take for granted the fact he is going to get gold and then when he


does and it's a shock. I imagine Oxford psychologists will write


about this. I wonder if knowing this is the last took something of the


confidence? Or maybe they were overconfident. He did give it is


all, he really gave it his all, he didn't have that... And he's been an


amazing ambassador for British sport in general, reddish athletics. And


for immigrants who have come here and become part of the culture and


national heritage. It's been a great Championships, because of the sort


of twists and turns... I understand our relay team weren't, from


watching BBC News, which was the third fastest ever time. They did


indeed. One last story, here are, the Sun on Sunday. Inside,


extraordinary, a medical story about a man who had a forced own tumour in


his stomach. It was extraordinary, they removed everything including


parts of his abdominal wall, his small towel, has large bowl, his


pancreas, ten organs removed and he is a well man. It is just


extraordinary. David and I said when we looked at this, we didn't know


there were ten removable organs. There can't be much of his body


left. He had six transplants, the great thing is this guy is so


grateful to the Oxford unit, he ran a race to run -- raise money for the


transplant. I was at a dinner party the other night, someone who had


donated a kidney to his stepson who was now recovering after five weeks,


doing very well in his 20s. And we found six people within our circle


who all were tested and were happy to donate a kidney and you forget


that this is happening because there are people like you and me who are


saying, do you know what, I can help you with this and it just forces you


to think about donating organs and things after death or even while


alive. And it also shows the extraordinary advances in medical


technology that something like this is possible. Yes, very important.


This man was given 18 months to live, a tumour which was a stone in


weight removed from his stomach and the organs removed, chemotherapy and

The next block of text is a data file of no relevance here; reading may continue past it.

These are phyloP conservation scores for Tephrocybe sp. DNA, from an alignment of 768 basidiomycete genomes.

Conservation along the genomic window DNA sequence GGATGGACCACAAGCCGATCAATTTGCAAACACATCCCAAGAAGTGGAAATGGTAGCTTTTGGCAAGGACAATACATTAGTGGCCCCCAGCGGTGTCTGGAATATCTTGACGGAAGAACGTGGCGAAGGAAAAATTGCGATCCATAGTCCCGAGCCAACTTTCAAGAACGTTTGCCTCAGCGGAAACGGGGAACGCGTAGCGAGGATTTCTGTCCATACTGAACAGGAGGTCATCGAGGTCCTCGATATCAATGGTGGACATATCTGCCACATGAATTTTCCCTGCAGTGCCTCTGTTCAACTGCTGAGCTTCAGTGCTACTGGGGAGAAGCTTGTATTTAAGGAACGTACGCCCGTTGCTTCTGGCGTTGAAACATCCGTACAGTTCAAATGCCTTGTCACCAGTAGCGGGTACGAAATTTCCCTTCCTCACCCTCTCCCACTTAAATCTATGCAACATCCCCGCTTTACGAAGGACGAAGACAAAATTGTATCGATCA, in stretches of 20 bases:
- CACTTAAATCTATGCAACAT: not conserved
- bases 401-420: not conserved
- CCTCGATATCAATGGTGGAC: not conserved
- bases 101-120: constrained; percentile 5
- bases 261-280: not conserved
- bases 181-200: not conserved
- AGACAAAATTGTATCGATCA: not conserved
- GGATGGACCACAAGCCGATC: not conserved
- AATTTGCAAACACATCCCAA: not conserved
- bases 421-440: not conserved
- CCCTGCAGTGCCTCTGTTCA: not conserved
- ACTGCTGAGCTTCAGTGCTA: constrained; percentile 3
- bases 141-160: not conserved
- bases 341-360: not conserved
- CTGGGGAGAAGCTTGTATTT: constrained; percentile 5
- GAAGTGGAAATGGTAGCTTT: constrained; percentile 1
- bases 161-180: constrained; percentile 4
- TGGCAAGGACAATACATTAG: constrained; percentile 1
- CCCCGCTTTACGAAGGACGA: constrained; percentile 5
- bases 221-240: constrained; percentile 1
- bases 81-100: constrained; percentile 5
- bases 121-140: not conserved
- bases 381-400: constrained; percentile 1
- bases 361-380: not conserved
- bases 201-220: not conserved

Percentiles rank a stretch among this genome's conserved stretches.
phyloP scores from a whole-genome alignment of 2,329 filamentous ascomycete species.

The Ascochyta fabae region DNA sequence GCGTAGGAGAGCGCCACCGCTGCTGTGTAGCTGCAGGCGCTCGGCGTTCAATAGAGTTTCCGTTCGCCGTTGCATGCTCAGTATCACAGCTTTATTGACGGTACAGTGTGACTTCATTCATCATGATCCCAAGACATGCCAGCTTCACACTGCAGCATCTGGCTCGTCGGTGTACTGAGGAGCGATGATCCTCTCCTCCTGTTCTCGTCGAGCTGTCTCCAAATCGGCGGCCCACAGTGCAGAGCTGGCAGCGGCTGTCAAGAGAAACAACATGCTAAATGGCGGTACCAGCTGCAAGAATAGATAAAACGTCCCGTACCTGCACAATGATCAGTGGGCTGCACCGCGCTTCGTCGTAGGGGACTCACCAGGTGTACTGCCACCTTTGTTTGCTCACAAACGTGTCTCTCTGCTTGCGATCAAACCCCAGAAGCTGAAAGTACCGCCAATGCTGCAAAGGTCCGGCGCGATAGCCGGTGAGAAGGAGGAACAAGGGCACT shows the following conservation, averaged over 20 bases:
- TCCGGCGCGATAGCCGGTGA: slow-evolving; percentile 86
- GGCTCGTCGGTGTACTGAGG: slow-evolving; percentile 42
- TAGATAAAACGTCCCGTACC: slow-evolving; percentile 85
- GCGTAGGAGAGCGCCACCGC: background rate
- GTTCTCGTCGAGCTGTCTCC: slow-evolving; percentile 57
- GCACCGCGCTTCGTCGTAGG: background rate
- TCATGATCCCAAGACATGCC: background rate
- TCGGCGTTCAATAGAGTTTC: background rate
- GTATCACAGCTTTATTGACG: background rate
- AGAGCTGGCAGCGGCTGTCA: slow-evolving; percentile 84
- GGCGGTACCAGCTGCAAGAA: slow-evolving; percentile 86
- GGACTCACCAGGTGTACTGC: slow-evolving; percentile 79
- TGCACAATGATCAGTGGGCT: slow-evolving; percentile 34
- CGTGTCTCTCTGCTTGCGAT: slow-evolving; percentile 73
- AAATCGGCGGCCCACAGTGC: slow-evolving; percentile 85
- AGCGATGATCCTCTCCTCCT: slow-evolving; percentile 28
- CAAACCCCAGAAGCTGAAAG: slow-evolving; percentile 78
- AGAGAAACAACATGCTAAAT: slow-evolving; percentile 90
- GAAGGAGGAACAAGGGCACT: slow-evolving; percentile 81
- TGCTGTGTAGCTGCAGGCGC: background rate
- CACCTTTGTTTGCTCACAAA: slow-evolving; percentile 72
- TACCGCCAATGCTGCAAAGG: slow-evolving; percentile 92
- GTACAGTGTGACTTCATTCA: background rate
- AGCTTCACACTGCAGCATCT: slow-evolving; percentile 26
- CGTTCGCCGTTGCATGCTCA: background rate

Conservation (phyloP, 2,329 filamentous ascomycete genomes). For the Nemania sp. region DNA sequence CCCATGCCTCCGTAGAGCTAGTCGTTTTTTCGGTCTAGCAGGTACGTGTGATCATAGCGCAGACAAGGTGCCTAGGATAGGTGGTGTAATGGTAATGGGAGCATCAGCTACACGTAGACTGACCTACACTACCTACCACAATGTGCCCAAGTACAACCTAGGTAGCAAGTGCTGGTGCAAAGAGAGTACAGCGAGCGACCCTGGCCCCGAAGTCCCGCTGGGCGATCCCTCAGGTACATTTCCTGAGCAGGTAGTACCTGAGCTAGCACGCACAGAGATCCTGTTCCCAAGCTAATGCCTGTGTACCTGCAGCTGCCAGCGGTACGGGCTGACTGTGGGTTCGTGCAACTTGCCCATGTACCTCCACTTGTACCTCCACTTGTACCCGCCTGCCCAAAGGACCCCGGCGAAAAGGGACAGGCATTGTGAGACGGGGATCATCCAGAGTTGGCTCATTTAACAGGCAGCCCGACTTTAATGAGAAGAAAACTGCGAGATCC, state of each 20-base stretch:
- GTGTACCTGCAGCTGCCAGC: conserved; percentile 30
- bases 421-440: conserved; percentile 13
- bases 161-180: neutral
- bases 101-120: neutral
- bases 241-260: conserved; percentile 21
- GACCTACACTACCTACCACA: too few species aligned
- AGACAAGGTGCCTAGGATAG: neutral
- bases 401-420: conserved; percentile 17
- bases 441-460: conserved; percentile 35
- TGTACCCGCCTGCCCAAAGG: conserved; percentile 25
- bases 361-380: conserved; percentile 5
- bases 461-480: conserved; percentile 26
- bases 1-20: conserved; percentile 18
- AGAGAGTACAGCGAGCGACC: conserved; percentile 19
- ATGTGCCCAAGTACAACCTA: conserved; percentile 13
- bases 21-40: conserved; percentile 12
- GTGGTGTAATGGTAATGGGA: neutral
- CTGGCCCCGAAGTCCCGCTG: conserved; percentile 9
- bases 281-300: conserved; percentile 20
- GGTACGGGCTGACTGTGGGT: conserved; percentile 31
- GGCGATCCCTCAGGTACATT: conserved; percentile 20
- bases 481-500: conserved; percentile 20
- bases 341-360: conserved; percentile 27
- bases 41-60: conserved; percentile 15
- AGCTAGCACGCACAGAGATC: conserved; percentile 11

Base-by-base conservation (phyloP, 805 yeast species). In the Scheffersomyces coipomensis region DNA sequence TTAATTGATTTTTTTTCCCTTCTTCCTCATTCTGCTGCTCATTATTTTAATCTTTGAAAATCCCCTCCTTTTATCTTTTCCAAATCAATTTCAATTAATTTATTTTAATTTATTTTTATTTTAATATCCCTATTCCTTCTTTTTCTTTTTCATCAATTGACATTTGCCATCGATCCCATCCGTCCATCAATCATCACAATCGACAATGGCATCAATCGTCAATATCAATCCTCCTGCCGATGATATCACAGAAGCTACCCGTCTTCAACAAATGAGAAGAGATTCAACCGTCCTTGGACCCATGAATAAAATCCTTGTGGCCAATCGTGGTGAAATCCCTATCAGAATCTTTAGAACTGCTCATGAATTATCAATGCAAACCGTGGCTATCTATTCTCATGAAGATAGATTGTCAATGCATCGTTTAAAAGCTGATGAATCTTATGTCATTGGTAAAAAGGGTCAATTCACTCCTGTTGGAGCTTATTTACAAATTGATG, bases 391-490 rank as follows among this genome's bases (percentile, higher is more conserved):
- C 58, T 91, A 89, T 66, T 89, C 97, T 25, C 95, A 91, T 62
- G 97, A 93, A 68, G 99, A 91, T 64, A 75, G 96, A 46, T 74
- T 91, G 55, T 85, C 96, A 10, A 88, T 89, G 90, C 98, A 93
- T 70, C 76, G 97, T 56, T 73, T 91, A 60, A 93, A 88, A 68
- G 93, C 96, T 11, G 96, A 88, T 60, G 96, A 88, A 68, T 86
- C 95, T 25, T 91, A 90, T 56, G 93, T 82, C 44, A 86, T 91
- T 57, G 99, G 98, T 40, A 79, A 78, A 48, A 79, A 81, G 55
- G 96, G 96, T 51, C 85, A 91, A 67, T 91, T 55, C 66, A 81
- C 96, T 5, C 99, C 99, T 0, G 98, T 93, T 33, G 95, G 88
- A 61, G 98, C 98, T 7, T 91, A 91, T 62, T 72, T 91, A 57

he's now been given merely a clean bill of health. A good news story to


end the review on. Many thanks to both of you. Thank you so much, to


remind you, we will take a look at the front pages tomorrow at 10:30pm


and 11:30pm tonight. Coming up on BBC1 after this


programme is Sunday Morning Live, with the details we say good morning


to Sean Fletcher. And Emma Barnett joins him. Good


morning, Donald Trump sending a message to North Korea, we debated


whether military action by the USA will be justified. Justin Gatlin


Boyds getting a chorus of boos again, and we argued whether they


should be more forgiveness in sport. And then Esther Rantzen tells us why


she was arrested cause of a bowl of bad stew. Join us at 10am. We will.


Let's check out the latest weather. I have been liberated from my


earlier studio to see the glory of the day and it's looking really


stupendous. Very glad to say it was actually clear last night for the


greater part of the country and weather watchers as ever were out in


force to capture the overnight glory is and here in Keswick, just


standing out in that glorious sunshine. All of the above courtesy


of this area of high pressure, clearing the sky is very nicely.


This was the scene from just a short time ago, speckled cloud from the


word go across the north and north-west of Scotland, this is the


area that will see the bulk of the showers today. You get the sense on


the big picture on if I need to say anything else, a lot of try and find


weather. More in the way of showers across the Northern Isles, the


Western Isles, the northern half -- half of Scotland. Northern Ireland,


a little bit more cloud after a beautiful start, again just a


passing shower. Possibly the extent of that across the higher ground of


Wales into the south-west, else worked try and find weather, cloud


developing, would stop your fun, possibly a high of 24 degrees.


Lovely weather, what a contrast to Wednesday, we were at the Olympic


centre, an absolute deluge but a great night had by all. I am sure


everyone did. Not so great, Monday, Scotland increasing, Northern


Ireland, the first part of the day, western fringes of England, much of


Wales, the chance of some rain, things turning Chari, some of them


sharp across Northern Ireland later. Not so much in the way of rain


further east but it will cloud up, no overt near as glorious as today.


That area of low pressure taking time to push on through the British


Isles but eventually, working their way through and Tuesday, shaping up


to be a day sunny spells and across the British Isles. Make the most of


that and the dry weather that comes through in the first part of


Wednesday. Gangs to that little ridge of high pressure, a bit like


today, Robert Lee a bit more cloud, weather fronts lurking in the


Atlantic, eventually pushing that cloud and rain further east across


the edition Isles and a top temperature of 22 degrees. Phil,


thank you. That's all from me, continuing coverage on all the top


stories in the BBC News Channel. From us, goodbye.